Food Stockpiling for Survival: Do What You Can to Make Sure You Are Not Battling Food Fatigue at a Time When You Have Much More Important Things to Worry About

Stocking your pantry with lots of food to be used in a post-disaster situation is something preppers do. It is a main focus. Food will be one of the necessities of life that will be taken away should there be a major catastrophe that interrupts the food supply chain. Many preppers make food a priority and are not all that concerned with what kind of food they are stocking. The idea is food is food and when you are starving and there is nothing else to eat, you will eat, like it or not.

While this may be true to some extent, it is important to stock a variety of food to avoid something know as food fatigue. It is a real condition and it can be the thing that takes you down if you are forced to eat canned beans every single day for 30 days straight. Food fatigue isn’t a myth. It is very real and it can be very serious. If you have managed to survive a disaster only to find yourself starving to death despite the fact you have a whole room full of the same food would be a tragedy.

Eating the same food day in and day out isn’t just tiresome, it is unhealthy. Your body needs a variety of vitamins and nutrients in order to stay healthy. Your muscles, brain function and organ function all require different vitamins and minerals to function at their best. If you are stuck eating one food all the time, something has to give. Either your organs, your muscles, your skin or your bones are going to suffer. Obviously, you need it all.

Symptoms of Food Fatigue

What happens when your body experiences food fatigue? It isn’t pretty and you will probably be feeling miserable. Have you ever had the flu and still had to go to work or maybe do the chores around the house? It wasn’t fun and it left you absolutely drained and listless. You cannot afford to do that to yourself when your very survival banks on your ability to take care of things like chopping wood, tending a garden or walking several miles to get water.

These are the symptoms of food fatigue, which is also referred to as appetite fatigue.

  • Your stomach turns at the thought of eating a particular food
  • The smell of a food makes you ill
  • You actually vomit after eating a particular food
  • Digestive issues like cramps and diarrhea may be experienced
  • Hair loss
  • Weight loss
  • Muscle loss

All of these symptoms are caused by your lack of desire to eat the same food. Sure, there are times when desperate measures require you to eat plain rice every day for lunch and dinner because there is nothing else, but your body will suffer. You cannot live on rice alone or beans, bread or whatever few things you have tucked away.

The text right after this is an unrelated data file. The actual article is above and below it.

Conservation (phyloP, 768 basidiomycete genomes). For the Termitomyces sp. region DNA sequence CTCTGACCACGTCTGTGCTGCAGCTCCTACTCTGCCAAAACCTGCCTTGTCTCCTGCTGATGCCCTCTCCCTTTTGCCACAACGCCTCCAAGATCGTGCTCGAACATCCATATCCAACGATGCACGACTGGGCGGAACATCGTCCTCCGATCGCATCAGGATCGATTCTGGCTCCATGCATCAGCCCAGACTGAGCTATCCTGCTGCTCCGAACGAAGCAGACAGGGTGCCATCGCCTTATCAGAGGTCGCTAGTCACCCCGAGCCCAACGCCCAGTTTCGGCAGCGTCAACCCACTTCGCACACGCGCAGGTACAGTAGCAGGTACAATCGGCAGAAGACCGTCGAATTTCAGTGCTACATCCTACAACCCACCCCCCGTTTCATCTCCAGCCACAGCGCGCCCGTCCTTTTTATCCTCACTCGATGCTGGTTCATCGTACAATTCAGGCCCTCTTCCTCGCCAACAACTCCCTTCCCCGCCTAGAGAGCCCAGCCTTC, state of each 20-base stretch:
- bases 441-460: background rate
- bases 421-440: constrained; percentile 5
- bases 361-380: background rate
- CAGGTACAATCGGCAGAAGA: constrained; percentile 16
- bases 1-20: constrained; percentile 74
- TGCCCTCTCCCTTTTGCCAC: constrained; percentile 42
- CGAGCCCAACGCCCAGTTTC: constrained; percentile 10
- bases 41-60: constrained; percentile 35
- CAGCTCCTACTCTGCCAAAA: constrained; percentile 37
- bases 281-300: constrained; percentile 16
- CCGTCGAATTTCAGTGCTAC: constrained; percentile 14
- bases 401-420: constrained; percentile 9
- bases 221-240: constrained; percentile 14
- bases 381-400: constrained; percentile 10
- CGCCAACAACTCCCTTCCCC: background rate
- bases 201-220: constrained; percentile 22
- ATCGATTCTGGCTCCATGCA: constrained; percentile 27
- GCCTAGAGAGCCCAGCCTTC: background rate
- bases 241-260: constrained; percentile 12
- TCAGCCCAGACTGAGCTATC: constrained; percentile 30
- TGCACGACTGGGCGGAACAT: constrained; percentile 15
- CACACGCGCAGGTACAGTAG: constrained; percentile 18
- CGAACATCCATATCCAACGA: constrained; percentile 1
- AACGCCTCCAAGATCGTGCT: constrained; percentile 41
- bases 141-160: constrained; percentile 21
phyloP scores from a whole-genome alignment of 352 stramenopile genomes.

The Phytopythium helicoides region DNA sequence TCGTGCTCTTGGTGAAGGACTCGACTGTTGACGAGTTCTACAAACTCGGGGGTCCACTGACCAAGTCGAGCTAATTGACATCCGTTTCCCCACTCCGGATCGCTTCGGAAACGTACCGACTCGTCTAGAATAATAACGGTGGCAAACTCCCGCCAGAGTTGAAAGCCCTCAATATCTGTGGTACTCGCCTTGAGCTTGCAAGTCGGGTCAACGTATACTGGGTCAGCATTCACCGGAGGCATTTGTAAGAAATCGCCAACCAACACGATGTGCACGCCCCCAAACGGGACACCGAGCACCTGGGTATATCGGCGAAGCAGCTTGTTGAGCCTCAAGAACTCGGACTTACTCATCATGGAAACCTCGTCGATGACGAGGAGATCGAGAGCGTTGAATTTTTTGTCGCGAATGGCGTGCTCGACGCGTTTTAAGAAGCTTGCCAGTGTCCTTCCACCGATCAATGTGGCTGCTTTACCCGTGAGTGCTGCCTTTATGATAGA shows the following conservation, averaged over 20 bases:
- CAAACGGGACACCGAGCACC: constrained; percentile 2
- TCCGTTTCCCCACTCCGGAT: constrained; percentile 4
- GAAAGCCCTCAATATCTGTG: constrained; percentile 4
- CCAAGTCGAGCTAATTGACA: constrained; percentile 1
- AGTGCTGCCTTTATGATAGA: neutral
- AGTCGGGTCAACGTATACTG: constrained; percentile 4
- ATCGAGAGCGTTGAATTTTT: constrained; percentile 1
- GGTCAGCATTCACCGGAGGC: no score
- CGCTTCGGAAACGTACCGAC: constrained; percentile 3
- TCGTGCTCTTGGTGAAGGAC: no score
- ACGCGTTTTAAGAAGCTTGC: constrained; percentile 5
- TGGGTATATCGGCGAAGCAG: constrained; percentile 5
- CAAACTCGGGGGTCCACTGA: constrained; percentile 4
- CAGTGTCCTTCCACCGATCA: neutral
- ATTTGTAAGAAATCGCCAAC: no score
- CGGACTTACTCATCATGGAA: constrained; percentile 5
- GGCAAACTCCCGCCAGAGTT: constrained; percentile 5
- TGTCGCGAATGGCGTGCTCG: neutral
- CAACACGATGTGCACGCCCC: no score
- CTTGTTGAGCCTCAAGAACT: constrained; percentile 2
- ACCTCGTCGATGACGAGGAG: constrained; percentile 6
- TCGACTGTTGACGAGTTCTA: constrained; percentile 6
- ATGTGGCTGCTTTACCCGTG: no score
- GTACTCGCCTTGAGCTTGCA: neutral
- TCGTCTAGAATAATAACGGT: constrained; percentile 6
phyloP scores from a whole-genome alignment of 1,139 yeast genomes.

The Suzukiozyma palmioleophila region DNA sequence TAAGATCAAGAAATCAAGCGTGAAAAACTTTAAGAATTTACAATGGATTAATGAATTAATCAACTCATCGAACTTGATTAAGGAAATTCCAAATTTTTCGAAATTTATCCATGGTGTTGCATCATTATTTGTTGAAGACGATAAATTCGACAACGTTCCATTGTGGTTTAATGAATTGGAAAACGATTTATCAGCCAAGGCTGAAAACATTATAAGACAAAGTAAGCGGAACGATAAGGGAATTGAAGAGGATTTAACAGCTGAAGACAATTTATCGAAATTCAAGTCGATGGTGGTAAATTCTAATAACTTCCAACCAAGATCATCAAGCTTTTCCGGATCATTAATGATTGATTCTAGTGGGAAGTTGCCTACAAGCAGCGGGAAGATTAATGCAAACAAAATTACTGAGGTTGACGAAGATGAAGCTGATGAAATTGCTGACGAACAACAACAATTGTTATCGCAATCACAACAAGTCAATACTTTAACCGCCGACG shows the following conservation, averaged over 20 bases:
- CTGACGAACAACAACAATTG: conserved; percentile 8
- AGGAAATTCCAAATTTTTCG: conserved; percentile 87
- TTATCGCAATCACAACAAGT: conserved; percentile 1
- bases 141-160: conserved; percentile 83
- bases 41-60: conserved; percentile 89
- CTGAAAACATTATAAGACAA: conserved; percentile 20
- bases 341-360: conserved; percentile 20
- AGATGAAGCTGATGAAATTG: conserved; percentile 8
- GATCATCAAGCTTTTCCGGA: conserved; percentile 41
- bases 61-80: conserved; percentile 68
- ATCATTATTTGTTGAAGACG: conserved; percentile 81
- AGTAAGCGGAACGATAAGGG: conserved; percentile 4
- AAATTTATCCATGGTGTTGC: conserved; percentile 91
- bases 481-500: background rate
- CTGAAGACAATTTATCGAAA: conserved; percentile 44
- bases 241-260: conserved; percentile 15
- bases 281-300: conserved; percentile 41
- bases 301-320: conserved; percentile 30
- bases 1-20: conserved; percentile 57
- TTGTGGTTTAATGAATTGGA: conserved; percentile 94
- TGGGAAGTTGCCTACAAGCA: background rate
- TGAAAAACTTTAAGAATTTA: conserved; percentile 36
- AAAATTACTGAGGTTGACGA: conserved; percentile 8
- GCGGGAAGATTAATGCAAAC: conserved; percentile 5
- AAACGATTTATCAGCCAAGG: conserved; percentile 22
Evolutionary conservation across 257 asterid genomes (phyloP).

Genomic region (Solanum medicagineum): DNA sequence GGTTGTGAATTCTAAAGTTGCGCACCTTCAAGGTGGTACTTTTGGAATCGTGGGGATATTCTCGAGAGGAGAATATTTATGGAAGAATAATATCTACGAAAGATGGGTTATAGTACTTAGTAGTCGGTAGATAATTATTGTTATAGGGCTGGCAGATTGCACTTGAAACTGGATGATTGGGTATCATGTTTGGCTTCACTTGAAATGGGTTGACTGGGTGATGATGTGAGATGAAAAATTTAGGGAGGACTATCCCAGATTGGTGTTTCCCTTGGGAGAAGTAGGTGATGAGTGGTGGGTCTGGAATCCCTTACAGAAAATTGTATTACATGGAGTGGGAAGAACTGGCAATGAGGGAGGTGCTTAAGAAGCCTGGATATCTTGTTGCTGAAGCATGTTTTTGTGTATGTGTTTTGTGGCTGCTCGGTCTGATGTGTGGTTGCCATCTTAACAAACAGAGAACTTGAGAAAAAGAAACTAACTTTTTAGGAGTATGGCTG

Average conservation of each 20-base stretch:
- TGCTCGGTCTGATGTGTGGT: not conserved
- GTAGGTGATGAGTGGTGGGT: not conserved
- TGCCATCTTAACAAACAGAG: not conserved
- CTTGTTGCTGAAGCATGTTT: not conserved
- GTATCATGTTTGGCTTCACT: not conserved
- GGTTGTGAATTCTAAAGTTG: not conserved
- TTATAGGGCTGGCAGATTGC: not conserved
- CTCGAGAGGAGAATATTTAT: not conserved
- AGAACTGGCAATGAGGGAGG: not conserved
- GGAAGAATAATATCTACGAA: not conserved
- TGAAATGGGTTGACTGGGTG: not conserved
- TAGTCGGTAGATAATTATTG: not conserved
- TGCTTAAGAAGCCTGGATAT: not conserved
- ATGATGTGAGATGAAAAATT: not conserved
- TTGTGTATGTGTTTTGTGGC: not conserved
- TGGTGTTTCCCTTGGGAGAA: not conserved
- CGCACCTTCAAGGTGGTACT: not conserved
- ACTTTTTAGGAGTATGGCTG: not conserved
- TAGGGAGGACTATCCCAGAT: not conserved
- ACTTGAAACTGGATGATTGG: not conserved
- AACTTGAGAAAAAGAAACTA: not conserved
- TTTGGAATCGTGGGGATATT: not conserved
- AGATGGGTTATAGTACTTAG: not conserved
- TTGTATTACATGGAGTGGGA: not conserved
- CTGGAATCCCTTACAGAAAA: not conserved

Eventually, your mind will turn on you. When you see, smell or even think about eating another bowl of rice, you will become ill. Ill to the point where you would rather not eat than eat the rice, which is where some of the muscle loss and weight loss comes in. You will go days without eating anything at all to avoid eating the food you have come to loathe. If you finally force yourself to eat the food, you may vomit shortly after, which can lead to dehydration.

Preventing Food Fatigue

Preppers tend to store about 10 basic staples. Thinks like rice, beans, flour and so on. These items store for years and can be prepared in many different ways, if you stock up on other ingredients and condiments. There are a hundred different recipes you can prepare using each of these basic staples if you have a variety of spices, condiments and other additions. Eating fried rice one night and a spicy Mexican rice the next followed by a nice bowl of steamed rice and veggies will help prevent food fatigue. You are still using the rice as a main course, but dressing it up a little different each time will prevent food fatigue.

You also need to do what you can to store a large variety of items. Of course, you still want to follow the only store what you eat rule. Store your favorite dried and canned fruits and veggies. Store a variety of canned meats. Don’t fall into the trap of only storing MREs or only stocking up on canned food. Change it up a bit.

It is also essential you learn how to grow your own food and harvest your own meat from the wild or learn to raise your own livestock for the purpose of food. Fresh is always best and provides the most nutritional value. Your tastebuds will prefer fresh carrots over canned carrots any day. A juicy slice of meat is always going to be more appealing than the canned stuff.

You would be surprised how far a little salt and pepper will go to combating food fatigue. Spices are far too inexpensive not to add to your food storage. Do what you can to make sure you are not battling food fatigue at a time when you have much more important things to worry about.